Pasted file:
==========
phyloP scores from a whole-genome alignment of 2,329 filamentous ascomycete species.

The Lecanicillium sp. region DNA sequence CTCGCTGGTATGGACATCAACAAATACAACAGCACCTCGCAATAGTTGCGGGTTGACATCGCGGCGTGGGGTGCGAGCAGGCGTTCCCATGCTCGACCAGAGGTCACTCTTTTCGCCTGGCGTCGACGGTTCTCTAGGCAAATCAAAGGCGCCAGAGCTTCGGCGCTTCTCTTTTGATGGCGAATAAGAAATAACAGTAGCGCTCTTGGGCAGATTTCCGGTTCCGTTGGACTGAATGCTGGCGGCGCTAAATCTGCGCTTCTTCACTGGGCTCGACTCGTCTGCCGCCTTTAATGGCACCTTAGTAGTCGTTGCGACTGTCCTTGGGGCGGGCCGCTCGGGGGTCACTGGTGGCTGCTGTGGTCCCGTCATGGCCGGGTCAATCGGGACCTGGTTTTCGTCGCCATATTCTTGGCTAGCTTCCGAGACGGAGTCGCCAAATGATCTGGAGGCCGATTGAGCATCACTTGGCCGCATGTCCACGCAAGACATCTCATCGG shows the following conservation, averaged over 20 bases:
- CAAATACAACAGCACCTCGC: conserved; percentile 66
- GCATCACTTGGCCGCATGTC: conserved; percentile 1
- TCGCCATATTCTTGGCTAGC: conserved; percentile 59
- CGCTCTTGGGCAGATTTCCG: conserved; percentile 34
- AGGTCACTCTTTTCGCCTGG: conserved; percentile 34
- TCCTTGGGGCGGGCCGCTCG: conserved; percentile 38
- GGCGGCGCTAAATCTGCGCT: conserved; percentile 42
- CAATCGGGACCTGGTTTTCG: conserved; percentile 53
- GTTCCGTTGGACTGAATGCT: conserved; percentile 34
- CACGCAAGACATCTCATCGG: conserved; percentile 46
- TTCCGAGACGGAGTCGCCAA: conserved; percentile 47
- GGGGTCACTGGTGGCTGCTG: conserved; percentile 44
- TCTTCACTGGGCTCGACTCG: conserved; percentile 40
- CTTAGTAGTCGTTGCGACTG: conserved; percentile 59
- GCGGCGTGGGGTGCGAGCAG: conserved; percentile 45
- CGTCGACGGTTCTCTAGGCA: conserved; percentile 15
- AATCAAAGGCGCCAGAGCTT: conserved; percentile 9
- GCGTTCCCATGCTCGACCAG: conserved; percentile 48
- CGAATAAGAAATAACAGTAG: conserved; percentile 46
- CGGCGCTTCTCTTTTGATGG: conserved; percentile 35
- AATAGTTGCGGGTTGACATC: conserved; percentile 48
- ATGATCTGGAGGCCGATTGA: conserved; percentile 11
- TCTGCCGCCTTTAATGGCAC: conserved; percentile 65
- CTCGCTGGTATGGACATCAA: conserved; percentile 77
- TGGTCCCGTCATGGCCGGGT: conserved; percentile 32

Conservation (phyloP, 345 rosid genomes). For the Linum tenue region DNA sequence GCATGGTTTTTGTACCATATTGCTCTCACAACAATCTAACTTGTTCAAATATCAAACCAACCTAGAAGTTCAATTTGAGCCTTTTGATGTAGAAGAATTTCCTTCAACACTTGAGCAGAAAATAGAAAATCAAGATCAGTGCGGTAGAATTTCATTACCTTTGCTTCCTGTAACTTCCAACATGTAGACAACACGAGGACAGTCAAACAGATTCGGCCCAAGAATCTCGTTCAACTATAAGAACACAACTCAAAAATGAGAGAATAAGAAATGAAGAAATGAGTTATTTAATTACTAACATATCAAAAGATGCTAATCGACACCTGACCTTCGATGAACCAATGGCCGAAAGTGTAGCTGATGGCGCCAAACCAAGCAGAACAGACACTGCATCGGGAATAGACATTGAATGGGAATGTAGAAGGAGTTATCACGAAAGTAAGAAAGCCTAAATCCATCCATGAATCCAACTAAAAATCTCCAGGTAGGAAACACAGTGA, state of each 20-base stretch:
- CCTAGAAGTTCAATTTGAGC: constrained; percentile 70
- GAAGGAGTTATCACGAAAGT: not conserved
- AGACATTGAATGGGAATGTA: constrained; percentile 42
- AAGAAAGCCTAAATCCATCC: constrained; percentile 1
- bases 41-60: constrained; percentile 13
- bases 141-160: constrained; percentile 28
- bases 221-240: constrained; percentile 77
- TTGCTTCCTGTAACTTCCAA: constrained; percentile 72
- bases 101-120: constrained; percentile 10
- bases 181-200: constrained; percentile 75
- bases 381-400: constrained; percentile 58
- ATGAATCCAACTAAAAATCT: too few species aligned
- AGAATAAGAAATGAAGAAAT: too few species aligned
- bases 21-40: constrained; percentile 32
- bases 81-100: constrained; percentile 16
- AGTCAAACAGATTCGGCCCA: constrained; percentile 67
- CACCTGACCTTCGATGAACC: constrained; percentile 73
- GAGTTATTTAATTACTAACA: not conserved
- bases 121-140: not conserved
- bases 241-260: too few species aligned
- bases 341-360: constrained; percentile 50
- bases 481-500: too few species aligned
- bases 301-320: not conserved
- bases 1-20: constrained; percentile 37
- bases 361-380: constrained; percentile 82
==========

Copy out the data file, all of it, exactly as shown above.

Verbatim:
phyloP scores from a whole-genome alignment of 2,329 filamentous ascomycete species.

The Lecanicillium sp. region DNA sequence CTCGCTGGTATGGACATCAACAAATACAACAGCACCTCGCAATAGTTGCGGGTTGACATCGCGGCGTGGGGTGCGAGCAGGCGTTCCCATGCTCGACCAGAGGTCACTCTTTTCGCCTGGCGTCGACGGTTCTCTAGGCAAATCAAAGGCGCCAGAGCTTCGGCGCTTCTCTTTTGATGGCGAATAAGAAATAACAGTAGCGCTCTTGGGCAGATTTCCGGTTCCGTTGGACTGAATGCTGGCGGCGCTAAATCTGCGCTTCTTCACTGGGCTCGACTCGTCTGCCGCCTTTAATGGCACCTTAGTAGTCGTTGCGACTGTCCTTGGGGCGGGCCGCTCGGGGGTCACTGGTGGCTGCTGTGGTCCCGTCATGGCCGGGTCAATCGGGACCTGGTTTTCGTCGCCATATTCTTGGCTAGCTTCCGAGACGGAGTCGCCAAATGATCTGGAGGCCGATTGAGCATCACTTGGCCGCATGTCCACGCAAGACATCTCATCGG shows the following conservation, averaged over 20 bases:
- CAAATACAACAGCACCTCGC: conserved; percentile 66
- GCATCACTTGGCCGCATGTC: conserved; percentile 1
- TCGCCATATTCTTGGCTAGC: conserved; percentile 59
- CGCTCTTGGGCAGATTTCCG: conserved; percentile 34
- AGGTCACTCTTTTCGCCTGG: conserved; percentile 34
- TCCTTGGGGCGGGCCGCTCG: conserved; percentile 38
- GGCGGCGCTAAATCTGCGCT: conserved; percentile 42
- CAATCGGGACCTGGTTTTCG: conserved; percentile 53
- GTTCCGTTGGACTGAATGCT: conserved; percentile 34
- CACGCAAGACATCTCATCGG: conserved; percentile 46
- TTCCGAGACGGAGTCGCCAA: conserved; percentile 47
- GGGGTCACTGGTGGCTGCTG: conserved; percentile 44
- TCTTCACTGGGCTCGACTCG: conserved; percentile 40
- CTTAGTAGTCGTTGCGACTG: conserved; percentile 59
- GCGGCGTGGGGTGCGAGCAG: conserved; percentile 45
- CGTCGACGGTTCTCTAGGCA: conserved; percentile 15
- AATCAAAGGCGCCAGAGCTT: conserved; percentile 9
- GCGTTCCCATGCTCGACCAG: conserved; percentile 48
- CGAATAAGAAATAACAGTAG: conserved; percentile 46
- CGGCGCTTCTCTTTTGATGG: conserved; percentile 35
- AATAGTTGCGGGTTGACATC: conserved; percentile 48
- ATGATCTGGAGGCCGATTGA: conserved; percentile 11
- TCTGCCGCCTTTAATGGCAC: conserved; percentile 65
- CTCGCTGGTATGGACATCAA: conserved; percentile 77
- TGGTCCCGTCATGGCCGGGT: conserved; percentile 32

Conservation (phyloP, 345 rosid genomes). For the Linum tenue region DNA sequence GCATGGTTTTTGTACCATATTGCTCTCACAACAATCTAACTTGTTCAAATATCAAACCAACCTAGAAGTTCAATTTGAGCCTTTTGATGTAGAAGAATTTCCTTCAACACTTGAGCAGAAAATAGAAAATCAAGATCAGTGCGGTAGAATTTCATTACCTTTGCTTCCTGTAACTTCCAACATGTAGACAACACGAGGACAGTCAAACAGATTCGGCCCAAGAATCTCGTTCAACTATAAGAACACAACTCAAAAATGAGAGAATAAGAAATGAAGAAATGAGTTATTTAATTACTAACATATCAAAAGATGCTAATCGACACCTGACCTTCGATGAACCAATGGCCGAAAGTGTAGCTGATGGCGCCAAACCAAGCAGAACAGACACTGCATCGGGAATAGACATTGAATGGGAATGTAGAAGGAGTTATCACGAAAGTAAGAAAGCCTAAATCCATCCATGAATCCAACTAAAAATCTCCAGGTAGGAAACACAGTGA, state of each 20-base stretch:
- CCTAGAAGTTCAATTTGAGC: constrained; percentile 70
- GAAGGAGTTATCACGAAAGT: not conserved
- AGACATTGAATGGGAATGTA: constrained; percentile 42
- AAGAAAGCCTAAATCCATCC: constrained; percentile 1
- bases 41-60: constrained; percentile 13
- bases 141-160: constrained; percentile 28
- bases 221-240: constrained; percentile 77
- TTGCTTCCTGTAACTTCCAA: constrained; percentile 72
- bases 101-120: constrained; percentile 10
- bases 181-200: constrained; percentile 75
- bases 381-400: constrained; percentile 58
- ATGAATCCAACTAAAAATCT: too few species aligned
- AGAATAAGAAATGAAGAAAT: too few species aligned
- bases 21-40: constrained; percentile 32
- bases 81-100: constrained; percentile 16
- AGTCAAACAGATTCGGCCCA: constrained; percentile 67
- CACCTGACCTTCGATGAACC: constrained; percentile 73
- GAGTTATTTAATTACTAACA: not conserved
- bases 121-140: not conserved
- bases 241-260: too few species aligned
- bases 341-360: constrained; percentile 50
- bases 481-500: too few species aligned
- bases 301-320: not conserved
- bases 1-20: constrained; percentile 37
- bases 361-380: constrained; percentile 82